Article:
I'd say that hemlock is quite tolerant of wet areas. A few years ago I tried to find every Atlantic White-cedar swamp in eastern Middlesex County in MA by visiting every site labeled as 'conifer wetland'. I found that most of these were dominated by white pines! But they all dried up fairly early and/or the water was moving so it was well oxygenated. I think hemlock wetlands were second most common and I think they are actually more tolerant of wet conditions than white pine but they are just much less common in this part of MA than white pine. Hemlock is one of the more common tree species in Atlantic White-cedar swamps as well as other forested wetlands in this area.

I've planted several swamp white oaks in areas that look similar to your pictures but in southeastern MI. Black, organic soil with water table very high. In these situations swamp white oaks seem to do very well but the wetlands do have to dry out after leaf out. They can tolerate a couple feet of flooding in spring but not all season. What is the source of your swamp white oaks? Your cool climate might be difficult for more southern material.

Doug

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Lucas
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Re: Maryland's effort to restore hemlock forests

Post by Lucas » Wed May 25, 2016 8:46 am

DougBidlack wrote:Lucas,

I'd say that hemlock is quite tolerant of wet areas. A few years ago I tried to find every Atlantic White-cedar swamp in eastern Middlesex County in MA by visiting every site labeled as 'conifer wetland'. I found that most of these were dominated by white pines! But they all dried up fairly early and/or the water was moving so it was well oxygenated. I think hemlock wetlands were second most common and I think they are actually more tolerant of wet conditions than white pine but they are just much less common in this part of MA than white pine. Hemlock is one of the more common tree species in Atlantic White-cedar swamps as well as other forested wetlands in this area.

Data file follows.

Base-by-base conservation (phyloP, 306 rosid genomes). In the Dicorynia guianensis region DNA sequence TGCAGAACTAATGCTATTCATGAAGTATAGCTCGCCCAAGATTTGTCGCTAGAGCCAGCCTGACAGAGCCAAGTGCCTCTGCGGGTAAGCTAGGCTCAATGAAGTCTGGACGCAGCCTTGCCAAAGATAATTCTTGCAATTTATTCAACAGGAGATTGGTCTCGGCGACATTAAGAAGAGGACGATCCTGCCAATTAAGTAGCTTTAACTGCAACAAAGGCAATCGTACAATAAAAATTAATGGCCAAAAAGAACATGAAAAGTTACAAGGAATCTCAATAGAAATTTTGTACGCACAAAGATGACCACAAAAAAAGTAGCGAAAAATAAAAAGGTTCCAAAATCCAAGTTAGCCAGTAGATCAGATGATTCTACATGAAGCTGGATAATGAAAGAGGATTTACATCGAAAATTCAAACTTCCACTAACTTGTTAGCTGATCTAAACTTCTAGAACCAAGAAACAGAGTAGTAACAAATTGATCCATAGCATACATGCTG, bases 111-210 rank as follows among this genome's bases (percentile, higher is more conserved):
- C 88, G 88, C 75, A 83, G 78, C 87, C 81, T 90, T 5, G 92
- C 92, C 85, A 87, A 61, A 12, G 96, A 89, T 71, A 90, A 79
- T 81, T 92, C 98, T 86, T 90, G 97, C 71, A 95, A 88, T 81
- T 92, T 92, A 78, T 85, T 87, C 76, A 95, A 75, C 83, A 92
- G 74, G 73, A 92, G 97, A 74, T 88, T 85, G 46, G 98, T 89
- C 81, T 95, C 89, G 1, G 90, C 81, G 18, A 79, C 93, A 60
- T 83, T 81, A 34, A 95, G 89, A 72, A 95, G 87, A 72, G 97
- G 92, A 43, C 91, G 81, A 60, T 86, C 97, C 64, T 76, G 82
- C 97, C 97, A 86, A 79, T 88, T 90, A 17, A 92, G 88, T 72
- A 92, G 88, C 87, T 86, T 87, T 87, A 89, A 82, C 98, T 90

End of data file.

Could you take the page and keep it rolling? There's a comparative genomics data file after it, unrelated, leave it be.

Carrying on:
I've planted several swamp white oaks in areas that look similar to your pictures but in southeastern MI. Black, organic soil with water table very high. In these situations swamp white oaks seem to do very well but the wetlands do have to dry out after leaf out. They can tolerate a couple feet of flooding in spring but not all season. What is the source of your swamp white oaks? Your cool climate might be difficult for more southern material.

Doug

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seed tree along with others

I got the SWO seed about 100 miles from here. Story was it was brought here from MA in the 1800's. The seed coming this fall I hope to get from city trees in Ontario. There is some risk in provenance with that but I hope it is ON native seed.

The spot is question has slope and the water flows but I doubt it dries out much. I planted some in 2013 in the grassy areas that didn't sprout or I didn't find. It is early yet to draw conclusions, though. My suspicion is that they can handle it.

Thx for the info Doug and Erik


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http://www.salicicola.com/photos/gallery/view/1444/1444

http://www.salicicola.com/photos/galler ... canon0555s

If they can handle a cattail marsh they can handle a lot.
We travel the Milky way together, trees and men. - John Muir